Call for Papers
Havoc and Healing: Insights into Human Action in Tolstoy and Dostoevsky
Conference at Uppsala University, 26–27 March 2020
In the novels of Tolstoy and Dostoevsky, human action is frequently destructive, leading collectively to war and individually to murder or other forms of social and familial disruption. Concomitantly these authors offer some of the most incisive psychosocial insights available in cultural discourse into the motivations and dynamics of such behavior.
Focusing on Tolstoy’s War and Peace and Dostoevsky’s The Brothers Karamazov, this conference will examine the full complexity of these insights, explicit in philosophical statements and implicit in the embodied human experience of the fictional characters.
Robin Feuer Miller, Brandeis University
Donna Tussing Orwin, University of Toronto
We welcome paper proposals on topics such as (but not limited to):
- Depictions of war, crime and injustice
- Depictions of family, domestic happiness and discord
- Existential questions such as free will and the existence of God
- The relation of these questions to such formal aspects as narratorial and textual structures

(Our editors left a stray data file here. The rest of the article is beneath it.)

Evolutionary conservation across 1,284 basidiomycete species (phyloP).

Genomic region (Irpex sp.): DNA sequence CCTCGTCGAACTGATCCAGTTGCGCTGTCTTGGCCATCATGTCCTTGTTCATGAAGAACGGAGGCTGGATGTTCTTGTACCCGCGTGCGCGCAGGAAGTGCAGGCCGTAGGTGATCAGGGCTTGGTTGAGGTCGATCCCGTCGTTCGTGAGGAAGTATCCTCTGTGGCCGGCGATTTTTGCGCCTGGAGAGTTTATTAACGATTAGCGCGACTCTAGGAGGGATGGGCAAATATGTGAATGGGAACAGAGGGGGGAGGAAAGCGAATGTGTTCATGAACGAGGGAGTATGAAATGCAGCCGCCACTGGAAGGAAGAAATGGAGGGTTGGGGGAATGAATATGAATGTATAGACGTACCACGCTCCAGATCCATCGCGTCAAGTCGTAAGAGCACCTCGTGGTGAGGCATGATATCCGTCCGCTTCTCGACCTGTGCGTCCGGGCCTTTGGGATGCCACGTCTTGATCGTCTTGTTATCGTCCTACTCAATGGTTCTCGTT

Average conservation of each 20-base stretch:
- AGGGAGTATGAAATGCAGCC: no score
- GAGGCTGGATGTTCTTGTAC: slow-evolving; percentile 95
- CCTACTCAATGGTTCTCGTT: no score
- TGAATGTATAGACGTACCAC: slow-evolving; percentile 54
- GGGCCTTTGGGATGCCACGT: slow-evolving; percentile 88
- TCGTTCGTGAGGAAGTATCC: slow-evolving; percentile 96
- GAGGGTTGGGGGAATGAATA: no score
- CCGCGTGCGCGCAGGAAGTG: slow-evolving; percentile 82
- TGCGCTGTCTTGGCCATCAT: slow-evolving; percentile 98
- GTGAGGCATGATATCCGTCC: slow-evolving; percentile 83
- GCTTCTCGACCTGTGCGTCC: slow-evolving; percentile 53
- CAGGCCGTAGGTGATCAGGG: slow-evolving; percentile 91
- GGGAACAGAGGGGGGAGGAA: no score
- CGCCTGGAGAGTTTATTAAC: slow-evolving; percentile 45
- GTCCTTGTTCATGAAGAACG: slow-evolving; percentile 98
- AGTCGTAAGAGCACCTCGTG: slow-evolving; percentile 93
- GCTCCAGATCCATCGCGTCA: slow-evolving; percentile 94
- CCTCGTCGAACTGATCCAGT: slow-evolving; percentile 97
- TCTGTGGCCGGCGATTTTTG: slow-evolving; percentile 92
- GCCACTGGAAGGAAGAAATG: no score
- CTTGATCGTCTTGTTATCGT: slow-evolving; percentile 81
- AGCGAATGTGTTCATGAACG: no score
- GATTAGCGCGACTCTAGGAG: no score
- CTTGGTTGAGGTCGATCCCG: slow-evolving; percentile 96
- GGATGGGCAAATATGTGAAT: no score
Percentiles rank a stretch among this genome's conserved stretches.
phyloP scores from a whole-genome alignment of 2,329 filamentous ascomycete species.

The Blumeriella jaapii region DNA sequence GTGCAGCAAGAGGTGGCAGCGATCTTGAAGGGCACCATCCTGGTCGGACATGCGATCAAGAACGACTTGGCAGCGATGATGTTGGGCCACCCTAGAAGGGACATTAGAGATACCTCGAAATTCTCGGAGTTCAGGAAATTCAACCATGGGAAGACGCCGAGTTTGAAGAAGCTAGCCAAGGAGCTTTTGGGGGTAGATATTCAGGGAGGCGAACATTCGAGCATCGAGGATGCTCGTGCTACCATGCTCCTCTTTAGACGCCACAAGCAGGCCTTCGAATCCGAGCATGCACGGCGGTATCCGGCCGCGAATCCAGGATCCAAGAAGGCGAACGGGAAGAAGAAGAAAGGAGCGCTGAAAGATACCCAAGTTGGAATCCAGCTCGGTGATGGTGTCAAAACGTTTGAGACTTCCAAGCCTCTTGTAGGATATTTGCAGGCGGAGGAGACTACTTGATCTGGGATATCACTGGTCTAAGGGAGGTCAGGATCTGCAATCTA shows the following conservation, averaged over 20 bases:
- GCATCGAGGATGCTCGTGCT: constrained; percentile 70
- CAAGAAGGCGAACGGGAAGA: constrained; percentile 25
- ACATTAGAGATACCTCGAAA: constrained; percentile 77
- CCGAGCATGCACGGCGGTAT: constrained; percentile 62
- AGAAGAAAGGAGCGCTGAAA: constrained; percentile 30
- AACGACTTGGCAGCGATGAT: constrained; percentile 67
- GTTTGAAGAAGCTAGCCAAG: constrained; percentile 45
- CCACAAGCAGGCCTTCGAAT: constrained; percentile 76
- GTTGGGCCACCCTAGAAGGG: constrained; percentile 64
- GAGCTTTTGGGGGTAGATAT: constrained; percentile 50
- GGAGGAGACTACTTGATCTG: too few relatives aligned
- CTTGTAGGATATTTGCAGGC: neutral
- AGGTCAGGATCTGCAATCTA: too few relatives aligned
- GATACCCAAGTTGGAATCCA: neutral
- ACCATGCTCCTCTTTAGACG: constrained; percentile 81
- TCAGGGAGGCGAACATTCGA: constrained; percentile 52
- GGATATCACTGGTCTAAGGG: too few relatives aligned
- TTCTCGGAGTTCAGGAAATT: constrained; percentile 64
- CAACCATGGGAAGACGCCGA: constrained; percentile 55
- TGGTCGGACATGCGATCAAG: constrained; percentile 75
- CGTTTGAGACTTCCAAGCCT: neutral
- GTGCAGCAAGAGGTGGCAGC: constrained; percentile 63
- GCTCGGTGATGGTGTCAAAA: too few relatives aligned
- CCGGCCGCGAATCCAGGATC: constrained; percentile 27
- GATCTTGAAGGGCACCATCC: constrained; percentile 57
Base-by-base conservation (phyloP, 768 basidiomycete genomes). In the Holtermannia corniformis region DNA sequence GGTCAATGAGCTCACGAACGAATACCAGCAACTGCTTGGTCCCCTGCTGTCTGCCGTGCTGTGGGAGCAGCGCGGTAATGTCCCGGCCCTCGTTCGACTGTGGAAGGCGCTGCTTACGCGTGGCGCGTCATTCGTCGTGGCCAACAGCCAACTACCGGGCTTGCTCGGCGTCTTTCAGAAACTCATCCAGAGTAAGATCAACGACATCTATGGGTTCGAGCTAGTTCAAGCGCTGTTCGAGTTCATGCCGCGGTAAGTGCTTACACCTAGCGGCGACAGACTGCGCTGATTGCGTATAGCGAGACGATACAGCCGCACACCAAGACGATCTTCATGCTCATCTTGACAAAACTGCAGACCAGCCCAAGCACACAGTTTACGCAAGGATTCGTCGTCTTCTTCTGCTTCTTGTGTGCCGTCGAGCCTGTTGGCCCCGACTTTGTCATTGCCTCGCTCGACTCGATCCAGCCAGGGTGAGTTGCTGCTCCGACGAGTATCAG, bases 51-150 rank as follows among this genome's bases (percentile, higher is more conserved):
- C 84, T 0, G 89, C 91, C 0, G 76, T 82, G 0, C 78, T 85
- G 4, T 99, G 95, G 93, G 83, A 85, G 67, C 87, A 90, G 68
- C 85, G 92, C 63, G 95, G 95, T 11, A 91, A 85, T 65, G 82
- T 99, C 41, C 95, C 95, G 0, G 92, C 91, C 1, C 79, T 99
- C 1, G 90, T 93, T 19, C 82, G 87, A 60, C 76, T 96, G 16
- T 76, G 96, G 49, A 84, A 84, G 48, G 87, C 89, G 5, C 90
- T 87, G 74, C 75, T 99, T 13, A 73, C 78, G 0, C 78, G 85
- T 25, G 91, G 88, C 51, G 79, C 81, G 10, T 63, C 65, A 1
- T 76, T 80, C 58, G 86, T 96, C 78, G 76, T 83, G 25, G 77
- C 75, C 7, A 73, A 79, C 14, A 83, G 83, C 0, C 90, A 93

- The question of “polyphony”: Without adducing the writer’s presumed position, does the novel in question privilege certain standpoints over others or do several standpoints remain equally valid?
The general format is a 20-minute presentation followed by 10 minutes for discussion. However, participants may propose another time-frame or format, e.g. a roundtable discussion on a particular topic. The conference will be held in English.
There will be no conference fee. Participants are expected to book their own accommodation and travel. Suggestions of hotels in Uppsala will be provided in due course.
Please send your paper title, an abstract (150–200 words) and a short bio (100 words) to the organizers Julie Hansen (firstname.lastname@example.org) and Torsten Pettersson (email@example.com) by January 10, 2020. Notification of acceptance will be given by the end of January.
This conference is organized with support from the Department of Modern Languages at Uppsala University (www.uu.se).